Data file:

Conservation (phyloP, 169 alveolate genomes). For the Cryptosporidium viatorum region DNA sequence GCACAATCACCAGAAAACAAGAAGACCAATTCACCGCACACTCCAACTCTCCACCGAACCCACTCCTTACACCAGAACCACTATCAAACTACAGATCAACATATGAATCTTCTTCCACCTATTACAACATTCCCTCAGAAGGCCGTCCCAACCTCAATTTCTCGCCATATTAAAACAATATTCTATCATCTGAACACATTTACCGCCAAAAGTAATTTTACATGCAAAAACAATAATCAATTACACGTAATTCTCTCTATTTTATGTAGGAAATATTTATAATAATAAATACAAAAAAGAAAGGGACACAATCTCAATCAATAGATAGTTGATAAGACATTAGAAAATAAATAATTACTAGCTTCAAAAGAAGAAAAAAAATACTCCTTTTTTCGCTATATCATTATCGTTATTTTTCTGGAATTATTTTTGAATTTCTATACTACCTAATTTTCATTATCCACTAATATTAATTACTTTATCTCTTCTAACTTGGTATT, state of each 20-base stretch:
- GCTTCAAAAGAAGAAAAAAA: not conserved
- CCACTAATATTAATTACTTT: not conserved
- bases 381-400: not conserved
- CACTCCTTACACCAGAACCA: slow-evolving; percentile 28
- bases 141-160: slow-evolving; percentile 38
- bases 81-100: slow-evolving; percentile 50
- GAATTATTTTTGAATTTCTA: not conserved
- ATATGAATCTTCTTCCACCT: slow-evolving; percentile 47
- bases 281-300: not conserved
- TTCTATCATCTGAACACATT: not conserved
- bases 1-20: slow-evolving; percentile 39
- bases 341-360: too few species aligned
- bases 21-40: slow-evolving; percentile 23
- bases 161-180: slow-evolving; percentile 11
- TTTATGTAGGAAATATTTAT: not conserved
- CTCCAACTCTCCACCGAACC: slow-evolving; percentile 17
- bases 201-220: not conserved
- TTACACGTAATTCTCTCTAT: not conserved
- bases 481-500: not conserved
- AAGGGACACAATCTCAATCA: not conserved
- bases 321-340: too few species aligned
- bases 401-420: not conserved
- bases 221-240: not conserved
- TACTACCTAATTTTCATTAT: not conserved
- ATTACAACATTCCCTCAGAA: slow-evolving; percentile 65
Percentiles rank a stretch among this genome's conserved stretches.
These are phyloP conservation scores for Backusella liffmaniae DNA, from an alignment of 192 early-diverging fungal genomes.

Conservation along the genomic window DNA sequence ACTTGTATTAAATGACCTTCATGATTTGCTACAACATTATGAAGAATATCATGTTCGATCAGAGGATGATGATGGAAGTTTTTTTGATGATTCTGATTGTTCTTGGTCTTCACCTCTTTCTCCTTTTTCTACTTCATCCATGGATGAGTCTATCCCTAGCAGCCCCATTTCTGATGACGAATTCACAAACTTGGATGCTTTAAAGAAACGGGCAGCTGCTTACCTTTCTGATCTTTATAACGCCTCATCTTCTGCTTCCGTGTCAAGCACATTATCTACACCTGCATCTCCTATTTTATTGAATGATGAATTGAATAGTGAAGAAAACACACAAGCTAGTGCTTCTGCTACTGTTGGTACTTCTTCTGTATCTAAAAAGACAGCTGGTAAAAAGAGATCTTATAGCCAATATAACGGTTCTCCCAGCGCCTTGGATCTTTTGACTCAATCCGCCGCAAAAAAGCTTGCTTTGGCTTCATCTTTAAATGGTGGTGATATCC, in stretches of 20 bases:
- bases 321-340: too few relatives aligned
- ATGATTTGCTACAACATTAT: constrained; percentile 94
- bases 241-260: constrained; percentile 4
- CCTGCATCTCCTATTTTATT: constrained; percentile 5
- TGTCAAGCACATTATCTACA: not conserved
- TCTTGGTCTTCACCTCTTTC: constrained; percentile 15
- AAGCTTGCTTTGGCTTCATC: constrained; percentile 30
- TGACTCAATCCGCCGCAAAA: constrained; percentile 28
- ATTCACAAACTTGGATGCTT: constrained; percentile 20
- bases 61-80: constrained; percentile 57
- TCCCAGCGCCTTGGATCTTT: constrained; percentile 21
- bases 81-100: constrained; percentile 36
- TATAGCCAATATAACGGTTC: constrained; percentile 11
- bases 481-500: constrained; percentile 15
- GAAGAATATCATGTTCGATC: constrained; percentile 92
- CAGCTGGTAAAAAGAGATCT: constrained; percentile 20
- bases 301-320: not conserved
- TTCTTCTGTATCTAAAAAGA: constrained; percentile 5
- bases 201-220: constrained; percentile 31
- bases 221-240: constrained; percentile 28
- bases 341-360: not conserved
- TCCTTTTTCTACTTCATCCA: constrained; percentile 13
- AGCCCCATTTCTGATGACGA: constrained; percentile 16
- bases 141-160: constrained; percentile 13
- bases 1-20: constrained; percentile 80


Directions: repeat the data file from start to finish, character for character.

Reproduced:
Conservation (phyloP, 169 alveolate genomes). For the Cryptosporidium viatorum region DNA sequence GCACAATCACCAGAAAACAAGAAGACCAATTCACCGCACACTCCAACTCTCCACCGAACCCACTCCTTACACCAGAACCACTATCAAACTACAGATCAACATATGAATCTTCTTCCACCTATTACAACATTCCCTCAGAAGGCCGTCCCAACCTCAATTTCTCGCCATATTAAAACAATATTCTATCATCTGAACACATTTACCGCCAAAAGTAATTTTACATGCAAAAACAATAATCAATTACACGTAATTCTCTCTATTTTATGTAGGAAATATTTATAATAATAAATACAAAAAAGAAAGGGACACAATCTCAATCAATAGATAGTTGATAAGACATTAGAAAATAAATAATTACTAGCTTCAAAAGAAGAAAAAAAATACTCCTTTTTTCGCTATATCATTATCGTTATTTTTCTGGAATTATTTTTGAATTTCTATACTACCTAATTTTCATTATCCACTAATATTAATTACTTTATCTCTTCTAACTTGGTATT, state of each 20-base stretch:
- GCTTCAAAAGAAGAAAAAAA: not conserved
- CCACTAATATTAATTACTTT: not conserved
- bases 381-400: not conserved
- CACTCCTTACACCAGAACCA: slow-evolving; percentile 28
- bases 141-160: slow-evolving; percentile 38
- bases 81-100: slow-evolving; percentile 50
- GAATTATTTTTGAATTTCTA: not conserved
- ATATGAATCTTCTTCCACCT: slow-evolving; percentile 47
- bases 281-300: not conserved
- TTCTATCATCTGAACACATT: not conserved
- bases 1-20: slow-evolving; percentile 39
- bases 341-360: too few species aligned
- bases 21-40: slow-evolving; percentile 23
- bases 161-180: slow-evolving; percentile 11
- TTTATGTAGGAAATATTTAT: not conserved
- CTCCAACTCTCCACCGAACC: slow-evolving; percentile 17
- bases 201-220: not conserved
- TTACACGTAATTCTCTCTAT: not conserved
- bases 481-500: not conserved
- AAGGGACACAATCTCAATCA: not conserved
- bases 321-340: too few species aligned
- bases 401-420: not conserved
- bases 221-240: not conserved
- TACTACCTAATTTTCATTAT: not conserved
- ATTACAACATTCCCTCAGAA: slow-evolving; percentile 65
Percentiles rank a stretch among this genome's conserved stretches.
These are phyloP conservation scores for Backusella liffmaniae DNA, from an alignment of 192 early-diverging fungal genomes.

Conservation along the genomic window DNA sequence ACTTGTATTAAATGACCTTCATGATTTGCTACAACATTATGAAGAATATCATGTTCGATCAGAGGATGATGATGGAAGTTTTTTTGATGATTCTGATTGTTCTTGGTCTTCACCTCTTTCTCCTTTTTCTACTTCATCCATGGATGAGTCTATCCCTAGCAGCCCCATTTCTGATGACGAATTCACAAACTTGGATGCTTTAAAGAAACGGGCAGCTGCTTACCTTTCTGATCTTTATAACGCCTCATCTTCTGCTTCCGTGTCAAGCACATTATCTACACCTGCATCTCCTATTTTATTGAATGATGAATTGAATAGTGAAGAAAACACACAAGCTAGTGCTTCTGCTACTGTTGGTACTTCTTCTGTATCTAAAAAGACAGCTGGTAAAAAGAGATCTTATAGCCAATATAACGGTTCTCCCAGCGCCTTGGATCTTTTGACTCAATCCGCCGCAAAAAAGCTTGCTTTGGCTTCATCTTTAAATGGTGGTGATATCC, in stretches of 20 bases:
- bases 321-340: too few relatives aligned
- ATGATTTGCTACAACATTAT: constrained; percentile 94
- bases 241-260: constrained; percentile 4
- CCTGCATCTCCTATTTTATT: constrained; percentile 5
- TGTCAAGCACATTATCTACA: not conserved
- TCTTGGTCTTCACCTCTTTC: constrained; percentile 15
- AAGCTTGCTTTGGCTTCATC: constrained; percentile 30
- TGACTCAATCCGCCGCAAAA: constrained; percentile 28
- ATTCACAAACTTGGATGCTT: constrained; percentile 20
- bases 61-80: constrained; percentile 57
- TCCCAGCGCCTTGGATCTTT: constrained; percentile 21
- bases 81-100: constrained; percentile 36
- TATAGCCAATATAACGGTTC: constrained; percentile 11
- bases 481-500: constrained; percentile 15
- GAAGAATATCATGTTCGATC: constrained; percentile 92
- CAGCTGGTAAAAAGAGATCT: constrained; percentile 20
- bases 301-320: not conserved
- TTCTTCTGTATCTAAAAAGA: constrained; percentile 5
- bases 201-220: constrained; percentile 31
- bases 221-240: constrained; percentile 28
- bases 341-360: not conserved
- TCCTTTTTCTACTTCATCCA: constrained; percentile 13
- AGCCCCATTTCTGATGACGA: constrained; percentile 16
- bases 141-160: constrained; percentile 13
- bases 1-20: constrained; percentile 80